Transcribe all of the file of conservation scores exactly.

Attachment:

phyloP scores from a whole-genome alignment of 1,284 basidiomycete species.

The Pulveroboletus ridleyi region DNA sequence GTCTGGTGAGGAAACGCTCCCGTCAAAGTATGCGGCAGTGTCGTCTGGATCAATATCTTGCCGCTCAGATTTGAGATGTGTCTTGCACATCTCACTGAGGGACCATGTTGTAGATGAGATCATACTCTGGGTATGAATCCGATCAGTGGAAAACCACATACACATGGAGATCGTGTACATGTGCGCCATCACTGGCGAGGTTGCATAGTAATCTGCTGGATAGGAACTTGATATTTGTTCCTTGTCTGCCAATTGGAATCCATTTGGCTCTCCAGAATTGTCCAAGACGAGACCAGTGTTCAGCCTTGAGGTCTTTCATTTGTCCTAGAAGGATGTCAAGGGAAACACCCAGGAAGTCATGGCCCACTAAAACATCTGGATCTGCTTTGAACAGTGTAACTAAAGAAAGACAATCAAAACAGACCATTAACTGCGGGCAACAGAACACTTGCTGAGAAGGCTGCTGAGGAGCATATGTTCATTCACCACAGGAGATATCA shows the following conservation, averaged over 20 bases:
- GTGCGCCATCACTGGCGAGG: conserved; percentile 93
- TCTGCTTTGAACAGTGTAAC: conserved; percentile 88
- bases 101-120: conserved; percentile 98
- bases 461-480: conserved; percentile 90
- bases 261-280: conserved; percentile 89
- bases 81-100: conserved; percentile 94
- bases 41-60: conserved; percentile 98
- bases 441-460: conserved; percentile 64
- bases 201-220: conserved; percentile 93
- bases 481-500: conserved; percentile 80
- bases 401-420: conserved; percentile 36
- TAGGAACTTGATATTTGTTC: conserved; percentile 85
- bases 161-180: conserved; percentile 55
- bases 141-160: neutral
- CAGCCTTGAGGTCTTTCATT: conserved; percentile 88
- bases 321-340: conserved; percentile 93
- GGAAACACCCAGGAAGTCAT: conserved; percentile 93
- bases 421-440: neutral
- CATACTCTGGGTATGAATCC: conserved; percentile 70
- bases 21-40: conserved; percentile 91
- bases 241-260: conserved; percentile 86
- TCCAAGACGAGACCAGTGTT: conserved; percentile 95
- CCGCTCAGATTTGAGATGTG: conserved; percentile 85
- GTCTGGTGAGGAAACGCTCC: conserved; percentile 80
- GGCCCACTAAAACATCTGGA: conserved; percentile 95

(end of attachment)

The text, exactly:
phyloP scores from a whole-genome alignment of 1,284 basidiomycete species.

The Pulveroboletus ridleyi region DNA sequence GTCTGGTGAGGAAACGCTCCCGTCAAAGTATGCGGCAGTGTCGTCTGGATCAATATCTTGCCGCTCAGATTTGAGATGTGTCTTGCACATCTCACTGAGGGACCATGTTGTAGATGAGATCATACTCTGGGTATGAATCCGATCAGTGGAAAACCACATACACATGGAGATCGTGTACATGTGCGCCATCACTGGCGAGGTTGCATAGTAATCTGCTGGATAGGAACTTGATATTTGTTCCTTGTCTGCCAATTGGAATCCATTTGGCTCTCCAGAATTGTCCAAGACGAGACCAGTGTTCAGCCTTGAGGTCTTTCATTTGTCCTAGAAGGATGTCAAGGGAAACACCCAGGAAGTCATGGCCCACTAAAACATCTGGATCTGCTTTGAACAGTGTAACTAAAGAAAGACAATCAAAACAGACCATTAACTGCGGGCAACAGAACACTTGCTGAGAAGGCTGCTGAGGAGCATATGTTCATTCACCACAGGAGATATCA shows the following conservation, averaged over 20 bases:
- GTGCGCCATCACTGGCGAGG: conserved; percentile 93
- TCTGCTTTGAACAGTGTAAC: conserved; percentile 88
- bases 101-120: conserved; percentile 98
- bases 461-480: conserved; percentile 90
- bases 261-280: conserved; percentile 89
- bases 81-100: conserved; percentile 94
- bases 41-60: conserved; percentile 98
- bases 441-460: conserved; percentile 64
- bases 201-220: conserved; percentile 93
- bases 481-500: conserved; percentile 80
- bases 401-420: conserved; percentile 36
- TAGGAACTTGATATTTGTTC: conserved; percentile 85
- bases 161-180: conserved; percentile 55
- bases 141-160: neutral
- CAGCCTTGAGGTCTTTCATT: conserved; percentile 88
- bases 321-340: conserved; percentile 93
- GGAAACACCCAGGAAGTCAT: conserved; percentile 93
- bases 421-440: neutral
- CATACTCTGGGTATGAATCC: conserved; percentile 70
- bases 21-40: conserved; percentile 91
- bases 241-260: conserved; percentile 86
- TCCAAGACGAGACCAGTGTT: conserved; percentile 95
- CCGCTCAGATTTGAGATGTG: conserved; percentile 85
- GTCTGGTGAGGAAACGCTCC: conserved; percentile 80
- GGCCCACTAAAACATCTGGA: conserved; percentile 95